Greene Naftali Garage
Art Review, June 2016
Virtuosity can be downright corny – take the voice of Journey frontman Steve Perry, for instance. His polished vocal technique catapults simple pop songs into the territory of hopeless melodrama. Pseudonymous artist Lutz Bacher understands the danger of the overwrought aesthetic, and instead has cultivated a practice with slacker appeal. Having worked in the hippie capital of Berkeley from the 1970s until recently, Bacher makes art consisting largely of found objects or images that seem casually assembled from garage sales. And yet Bacher brings a certain poignancy to her work. From her meandering interviews to her paparazzi shots and cheesecake Playboy illustrations appended with zingy one-liners, she probes identity, sexuality and belonging.
Bacher is an apt choice to inaugurate Greene Naftali’s raw garage space, sited on a quiet block of Williamsburg, Brooklyn, where one is as likely to find stoop-sitting octogenarian Italian Americans as thirtysomething hipsters. MEAT LOCKER (ORANGE) (2016), a curtain of clear and neon-orange strips of PVC, equally commercial and festive, cloaks the entrance. The material rhymes formally with EMPIRE OF THE SUN (2013), a translucent plastic backdrop of a setting sun that is hung from the ceiling and bisects the space. There’s a nostalgic quality to this work (which, like the exhibition itself, is titled after a novel that was made into a popular 1980s movie) and to the installation of standard Reebok basketballs and ‘novelty’ balls on the floor in front of it. There’s something seedy about the found backdrop, too, which is held together with tape, its black ties on the vertical edges lying slack like unused BDSM gear. The novelty toys on the floor, for their part, are infected with crass commercialism, from a black basketball imprinted with an Angry Bird to glossy plastic spheres bearing images of characters like Snow White and Superman.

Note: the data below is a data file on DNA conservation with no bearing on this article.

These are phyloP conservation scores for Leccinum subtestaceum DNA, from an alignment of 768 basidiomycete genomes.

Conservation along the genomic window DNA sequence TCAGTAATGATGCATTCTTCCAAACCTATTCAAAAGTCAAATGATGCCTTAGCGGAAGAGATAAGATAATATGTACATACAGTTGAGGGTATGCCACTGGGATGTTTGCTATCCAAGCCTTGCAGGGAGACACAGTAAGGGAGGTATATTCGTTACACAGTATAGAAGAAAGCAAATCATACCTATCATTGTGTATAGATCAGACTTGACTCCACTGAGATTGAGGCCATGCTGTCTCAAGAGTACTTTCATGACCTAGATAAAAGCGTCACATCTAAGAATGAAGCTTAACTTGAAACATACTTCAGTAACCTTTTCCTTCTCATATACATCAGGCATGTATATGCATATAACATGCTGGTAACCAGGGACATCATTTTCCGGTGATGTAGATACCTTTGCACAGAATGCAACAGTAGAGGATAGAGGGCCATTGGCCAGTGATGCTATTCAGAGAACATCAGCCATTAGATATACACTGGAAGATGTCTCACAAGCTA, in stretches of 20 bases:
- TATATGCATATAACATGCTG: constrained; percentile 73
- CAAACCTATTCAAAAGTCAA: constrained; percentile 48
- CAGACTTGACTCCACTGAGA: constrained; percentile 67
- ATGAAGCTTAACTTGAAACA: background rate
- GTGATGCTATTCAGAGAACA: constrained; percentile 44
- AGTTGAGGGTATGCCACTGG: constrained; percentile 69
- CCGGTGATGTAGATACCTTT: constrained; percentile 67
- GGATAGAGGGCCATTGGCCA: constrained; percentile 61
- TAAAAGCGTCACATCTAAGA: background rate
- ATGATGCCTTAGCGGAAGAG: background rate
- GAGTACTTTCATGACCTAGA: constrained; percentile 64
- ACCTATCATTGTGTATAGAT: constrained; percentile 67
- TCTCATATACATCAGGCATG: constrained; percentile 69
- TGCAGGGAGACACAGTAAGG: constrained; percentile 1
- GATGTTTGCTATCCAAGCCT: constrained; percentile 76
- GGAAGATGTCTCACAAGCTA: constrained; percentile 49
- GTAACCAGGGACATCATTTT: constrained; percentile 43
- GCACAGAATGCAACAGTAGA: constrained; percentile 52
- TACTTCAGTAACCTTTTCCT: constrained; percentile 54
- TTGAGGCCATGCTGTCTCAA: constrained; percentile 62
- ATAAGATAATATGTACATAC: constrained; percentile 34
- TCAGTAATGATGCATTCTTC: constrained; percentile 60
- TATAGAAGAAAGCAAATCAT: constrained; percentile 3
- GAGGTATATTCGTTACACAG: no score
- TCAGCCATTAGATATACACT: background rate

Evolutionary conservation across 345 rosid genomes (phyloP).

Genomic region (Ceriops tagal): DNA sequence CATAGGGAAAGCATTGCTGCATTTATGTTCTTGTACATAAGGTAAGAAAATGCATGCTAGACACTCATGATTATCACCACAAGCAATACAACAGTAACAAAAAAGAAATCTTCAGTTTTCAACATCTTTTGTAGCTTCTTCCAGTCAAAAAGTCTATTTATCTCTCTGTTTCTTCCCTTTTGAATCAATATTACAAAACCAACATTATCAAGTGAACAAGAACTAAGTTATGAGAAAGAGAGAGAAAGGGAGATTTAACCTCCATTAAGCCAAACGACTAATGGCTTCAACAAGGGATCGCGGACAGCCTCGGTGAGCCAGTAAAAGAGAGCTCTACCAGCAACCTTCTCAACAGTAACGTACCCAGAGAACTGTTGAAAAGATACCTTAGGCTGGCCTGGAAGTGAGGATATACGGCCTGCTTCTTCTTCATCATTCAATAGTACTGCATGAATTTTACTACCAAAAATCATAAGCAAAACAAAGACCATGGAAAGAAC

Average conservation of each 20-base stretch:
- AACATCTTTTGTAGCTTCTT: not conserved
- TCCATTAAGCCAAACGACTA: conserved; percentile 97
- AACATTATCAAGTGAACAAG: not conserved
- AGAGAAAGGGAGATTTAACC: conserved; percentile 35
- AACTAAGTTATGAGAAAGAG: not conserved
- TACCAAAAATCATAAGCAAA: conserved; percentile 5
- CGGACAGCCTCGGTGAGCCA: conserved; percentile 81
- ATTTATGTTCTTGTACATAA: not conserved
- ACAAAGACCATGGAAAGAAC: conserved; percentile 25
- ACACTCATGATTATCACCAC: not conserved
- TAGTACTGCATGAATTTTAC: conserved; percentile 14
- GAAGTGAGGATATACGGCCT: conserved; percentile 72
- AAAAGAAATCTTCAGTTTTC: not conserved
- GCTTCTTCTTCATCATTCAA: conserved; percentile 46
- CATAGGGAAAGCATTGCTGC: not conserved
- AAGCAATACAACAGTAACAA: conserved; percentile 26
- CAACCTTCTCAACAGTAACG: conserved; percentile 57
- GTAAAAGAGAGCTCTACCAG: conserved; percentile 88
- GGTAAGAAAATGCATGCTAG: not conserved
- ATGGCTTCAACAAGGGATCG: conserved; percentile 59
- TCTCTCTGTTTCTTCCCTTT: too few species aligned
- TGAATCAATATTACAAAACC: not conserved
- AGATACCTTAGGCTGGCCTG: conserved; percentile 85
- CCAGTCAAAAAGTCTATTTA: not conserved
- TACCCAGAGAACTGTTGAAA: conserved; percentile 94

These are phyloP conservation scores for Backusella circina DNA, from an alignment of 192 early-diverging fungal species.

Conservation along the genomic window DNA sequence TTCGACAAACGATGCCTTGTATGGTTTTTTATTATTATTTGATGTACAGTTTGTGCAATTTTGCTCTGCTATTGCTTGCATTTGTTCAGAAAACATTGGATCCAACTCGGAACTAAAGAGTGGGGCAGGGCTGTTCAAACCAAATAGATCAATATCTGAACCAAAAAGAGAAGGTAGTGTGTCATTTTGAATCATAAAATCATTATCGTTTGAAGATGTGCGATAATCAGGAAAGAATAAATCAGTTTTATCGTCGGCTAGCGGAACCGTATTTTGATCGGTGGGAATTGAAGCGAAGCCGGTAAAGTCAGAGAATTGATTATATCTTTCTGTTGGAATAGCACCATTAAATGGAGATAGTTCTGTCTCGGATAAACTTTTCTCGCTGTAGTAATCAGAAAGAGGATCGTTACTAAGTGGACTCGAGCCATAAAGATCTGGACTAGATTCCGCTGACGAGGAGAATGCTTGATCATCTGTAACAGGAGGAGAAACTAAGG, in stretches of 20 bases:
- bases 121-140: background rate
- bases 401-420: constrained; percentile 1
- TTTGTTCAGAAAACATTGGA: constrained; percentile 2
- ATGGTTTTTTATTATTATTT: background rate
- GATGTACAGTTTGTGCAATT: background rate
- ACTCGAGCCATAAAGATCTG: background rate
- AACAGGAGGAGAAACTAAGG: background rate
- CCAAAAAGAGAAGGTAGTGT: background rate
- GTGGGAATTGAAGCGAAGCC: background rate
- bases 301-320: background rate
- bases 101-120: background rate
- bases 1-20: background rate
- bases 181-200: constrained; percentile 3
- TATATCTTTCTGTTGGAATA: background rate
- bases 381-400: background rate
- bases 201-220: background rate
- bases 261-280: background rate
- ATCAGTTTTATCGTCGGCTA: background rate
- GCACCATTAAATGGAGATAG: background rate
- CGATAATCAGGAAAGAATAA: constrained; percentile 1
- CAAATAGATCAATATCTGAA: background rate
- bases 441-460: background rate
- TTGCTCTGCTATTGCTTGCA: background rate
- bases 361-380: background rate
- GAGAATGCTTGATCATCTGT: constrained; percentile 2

In her exhibition at Greene Naftali in 2015, Bacher paid a post-9/11 homage to Andy Warhol’s Empire (1964), projecting a looped colour video of the Empire State Building onto Perspex panels, each anchored by sandbags. Here, on the far side of the sun backdrop, Bacher has installed several works that recall Warhol’s fascination with cheap reflective materials during the 1960s. A loose pile of silver Mylar rests atop a small lofted space, built out for storage or a bed. One low-ceilinged space under the loft, lit by a single bulb, resembles a sad office. Bacher adorns it with two pieces of cheap rock wall and three nicked metal chairs in tones of copper, bronze, and silver, with a silver Mylar cushion spread across them. GINGERMAN (2014), a holiday cookie come to life as a six-and-a-half-foot painted foam costume whose mouth is inexplicably stuffed with plastic wrap, looms ominously in an adjacent space under the loft. These works elicit contemplation on the psychological mechanism of projection, not to mention the spaces of everyday trauma, both professional and domestic.
BURPLE (2015 –16) alludes to Bacher’s hippie roots. Four Buddha Machines, a music device with several meditative channels inspired by Brian Eno’s theories on generative music, sit on a dusty lavender table, flanked by six bright- orange stools topped with leather ‘shag’. The gallery attendant had tuned them all to a drone channel, and they cycled in and out of harmony, filling the space with an eerie, ambient soundtrack. After leaving the show, I walked past the neighbourhood’s schizophrenic architecture for a Saturday morning bagel – my weekly ritual as a neighbourhood resident. Ugly stucco and vinyl siding from the 1960s and 70s clashed with encroaching new condos. The old blue-collar homes had an undeniable appeal, much like Bacher’s work, against the steel-and-glass constructions that have started to replace them. When I entered the bagel shop, the radio blared Don’t Stop Believin’, Journey’s greatest hit.